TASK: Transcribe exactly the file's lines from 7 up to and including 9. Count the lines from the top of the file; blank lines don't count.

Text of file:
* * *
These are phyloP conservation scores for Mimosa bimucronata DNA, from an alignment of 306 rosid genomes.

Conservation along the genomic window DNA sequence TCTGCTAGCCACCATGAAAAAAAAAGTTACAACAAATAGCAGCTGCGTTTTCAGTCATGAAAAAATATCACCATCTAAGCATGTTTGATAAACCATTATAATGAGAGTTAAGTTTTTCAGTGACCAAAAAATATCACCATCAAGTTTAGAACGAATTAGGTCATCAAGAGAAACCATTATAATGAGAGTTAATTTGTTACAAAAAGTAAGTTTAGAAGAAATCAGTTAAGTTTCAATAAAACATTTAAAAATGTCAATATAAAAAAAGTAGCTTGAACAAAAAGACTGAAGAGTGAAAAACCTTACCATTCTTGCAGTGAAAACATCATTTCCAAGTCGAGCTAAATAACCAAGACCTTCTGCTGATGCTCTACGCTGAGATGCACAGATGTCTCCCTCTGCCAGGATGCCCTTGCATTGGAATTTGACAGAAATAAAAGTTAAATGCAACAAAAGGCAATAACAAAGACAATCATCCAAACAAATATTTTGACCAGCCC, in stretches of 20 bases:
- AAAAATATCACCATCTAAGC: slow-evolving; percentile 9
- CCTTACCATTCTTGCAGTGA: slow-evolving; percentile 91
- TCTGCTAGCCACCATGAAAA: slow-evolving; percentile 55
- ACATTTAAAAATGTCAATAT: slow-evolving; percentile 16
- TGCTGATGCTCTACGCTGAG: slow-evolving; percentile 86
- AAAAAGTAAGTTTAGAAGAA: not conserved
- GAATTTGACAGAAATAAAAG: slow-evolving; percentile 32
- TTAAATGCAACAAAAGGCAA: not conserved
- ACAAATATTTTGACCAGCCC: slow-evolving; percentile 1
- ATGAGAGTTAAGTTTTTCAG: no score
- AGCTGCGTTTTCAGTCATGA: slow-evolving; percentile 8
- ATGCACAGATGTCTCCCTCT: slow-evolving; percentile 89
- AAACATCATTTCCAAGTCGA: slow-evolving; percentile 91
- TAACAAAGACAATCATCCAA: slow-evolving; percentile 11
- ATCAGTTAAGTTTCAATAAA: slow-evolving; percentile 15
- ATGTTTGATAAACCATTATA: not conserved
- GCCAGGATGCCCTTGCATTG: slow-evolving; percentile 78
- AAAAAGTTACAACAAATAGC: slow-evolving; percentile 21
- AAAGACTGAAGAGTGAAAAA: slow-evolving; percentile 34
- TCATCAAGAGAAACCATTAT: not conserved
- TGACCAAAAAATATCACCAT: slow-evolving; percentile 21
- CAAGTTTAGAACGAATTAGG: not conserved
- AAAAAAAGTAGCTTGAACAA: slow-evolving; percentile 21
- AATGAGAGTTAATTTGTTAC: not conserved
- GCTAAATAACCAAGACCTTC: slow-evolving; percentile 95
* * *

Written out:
- TGCTGATGCTCTACGCTGAG: slow-evolving; percentile 86
- AAAAAGTAAGTTTAGAAGAA: not conserved
- GAATTTGACAGAAATAAAAG: slow-evolving; percentile 32